Advertising on LinkedIn has more in common with advertising on Facebook than AdWords. Like Facebook, LinkedIn allows its advertisers to target ads based on demographic and personal information, and not current activity such as search. AdWords is more about the task the user is currently engaged in, with a few other variables available to limit reach and limit the ads to a more potentially productive audience. LinkedIn lets the advertiser target their desired audience based on user information and activity on the site, the targeting options include:
- Company Name
- Company Size
- Specific or Category of Job Title
- LinkedIn Group
Choosing the Right Audience
With so many targeting options available, matching your audience to your product, conversion type and creative is critical. LinkedIn Ads is a great opportunity for B2B advertisers with its ability to target potential prospects using a blend of personal and business information including job title, basic demographic information, business name, industry and even the LinkedIn groups they have joined.
How you use this information will be influenced by what outcome is needed from the ads and how this would integrate with your business' sales process, be it driving them to a conversion page or collecting leads on LinkedIn itself. In general however most campaigns will focus on a certain group of decision makers and influencers within a business, and lead generation is usually the objective.
Perhaps you have case study involving an industry leader? On LinkedIn you could advertise it to the company in second place. It is also easy to market to businesses based on their size to match the services you offer or the capabilities of your company.
Promoting cheap and effective tools to people who are likely to be under-resourced is easy once you identify where your prospects work based on their group membership. It is possible to build an industry or topic specific group on LinkedIn as a part of a list building or advertising campaign too, or just target one that already exists. LinkedIn Ads provides a great tool set for targeting highly specific audiences and the administrative overhead of managing the campaigns is almost the only reason to limit how far you take it.
Targeting Too Tightly?
There is a risk in trying to target too precisely. Even with the ability to all but reach individuals within a specific company, there are a number of potential pitfalls waiting. As good and comprehensive as the targeting options are, if the users on LinkedIn have incomplete or inconsistent information on their profiles, it won't help.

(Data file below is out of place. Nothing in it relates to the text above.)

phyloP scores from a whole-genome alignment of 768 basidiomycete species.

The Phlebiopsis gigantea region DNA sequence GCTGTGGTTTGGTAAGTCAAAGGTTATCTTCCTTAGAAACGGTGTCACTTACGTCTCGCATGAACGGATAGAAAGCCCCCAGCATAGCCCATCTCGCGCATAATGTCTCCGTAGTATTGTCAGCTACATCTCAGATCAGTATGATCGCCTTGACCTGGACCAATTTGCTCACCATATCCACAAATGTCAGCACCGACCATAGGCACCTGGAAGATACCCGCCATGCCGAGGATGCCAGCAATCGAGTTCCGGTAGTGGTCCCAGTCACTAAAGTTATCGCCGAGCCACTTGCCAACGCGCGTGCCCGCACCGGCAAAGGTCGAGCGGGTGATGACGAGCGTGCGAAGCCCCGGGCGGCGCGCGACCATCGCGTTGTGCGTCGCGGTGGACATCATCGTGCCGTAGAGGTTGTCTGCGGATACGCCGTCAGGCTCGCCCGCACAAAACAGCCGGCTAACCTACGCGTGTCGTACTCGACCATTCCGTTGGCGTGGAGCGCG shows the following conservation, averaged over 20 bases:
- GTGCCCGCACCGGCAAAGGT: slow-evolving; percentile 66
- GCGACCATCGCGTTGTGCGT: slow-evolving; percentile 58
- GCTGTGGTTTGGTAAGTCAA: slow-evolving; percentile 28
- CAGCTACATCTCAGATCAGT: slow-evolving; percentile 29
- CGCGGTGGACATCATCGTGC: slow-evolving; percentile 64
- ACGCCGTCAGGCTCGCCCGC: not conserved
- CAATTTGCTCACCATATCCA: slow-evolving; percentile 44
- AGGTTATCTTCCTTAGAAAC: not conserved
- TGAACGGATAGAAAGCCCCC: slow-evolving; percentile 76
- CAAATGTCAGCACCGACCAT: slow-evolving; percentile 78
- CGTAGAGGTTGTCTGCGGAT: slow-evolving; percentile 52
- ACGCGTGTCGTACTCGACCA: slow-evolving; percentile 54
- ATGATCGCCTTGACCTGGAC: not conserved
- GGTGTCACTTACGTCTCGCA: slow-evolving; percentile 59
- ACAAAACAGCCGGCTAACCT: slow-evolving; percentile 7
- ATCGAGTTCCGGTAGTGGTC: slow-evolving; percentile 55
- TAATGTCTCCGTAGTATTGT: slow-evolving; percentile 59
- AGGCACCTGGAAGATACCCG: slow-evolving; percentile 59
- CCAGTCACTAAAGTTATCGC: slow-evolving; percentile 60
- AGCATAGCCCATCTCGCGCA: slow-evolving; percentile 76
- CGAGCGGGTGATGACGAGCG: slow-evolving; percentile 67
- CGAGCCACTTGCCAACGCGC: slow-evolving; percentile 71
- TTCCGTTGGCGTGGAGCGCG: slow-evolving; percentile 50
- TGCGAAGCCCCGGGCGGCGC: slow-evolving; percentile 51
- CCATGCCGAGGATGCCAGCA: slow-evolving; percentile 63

Incomplete Profiles and…
According to LinkedIn's own ad targeting tool, only 48,227,995 profiles at the time of writing state an age. Out of a possible 150,000,000. 57,828,901 are female, and 78,738,091 are male, leaving a not too insignificant number without a stated gender. While a lot of these profiles are probably not active, there are almost certainly a number that were left incomplete either intentionally or because the Personal Assistant who set it up did not have all the information needed to finish it.
A Multitude of Ambiguous Job Titles
Incomplete profiles are not the only issue in reaching some people through LinkedIn Ads. Ambiguity of job titles and function is another potential problem. A lot of job titles can be very specific, with clearly defined skill sets and responsibilities regardless of where they work. Unfortunately there are many others that say little about what the person actually does or what they can do.
Jobs within online marketing and other digital roles are especially prone to this. A title like Online Marketing Coordinator, Internet Marketing Manager or Content Specialist says very little about what the holder does from day to day, their technical expertise or their internal political clout. This problem is further compounded by the variety of titles that can be used to describe the same job function, especially in new or poorly defined fields.
There is Such a Thing as too Targeted
Just because it is possible to be very specific with targeting your ads on LinkedIn does not always mean it is the best idea. By being too specific or filtering too much you can miss the people you want to reach.
There is a lot of benefit in working with sales when using LinkedIn for creating B2B leads. Their knowledge of the industry, specific companies, job titles and insight into who and at what level the decision makers and influencers are is invaluable.
Like any other marketing campaign, the key to getting the most out of advertising on LinkedIn is to know who you are trying to reach, and how to motivate them to take action. Because the tools that LinkedIn provides give the advertiser a lot of control over who will see the ad, there is more opportunity both to tailor the message and to get it wrong.
Anthony works as an SEM Manager in the tourism and travel industry. Most of his free time is lost to creating comics about the digital industry, writing blog posts and drinking coffee.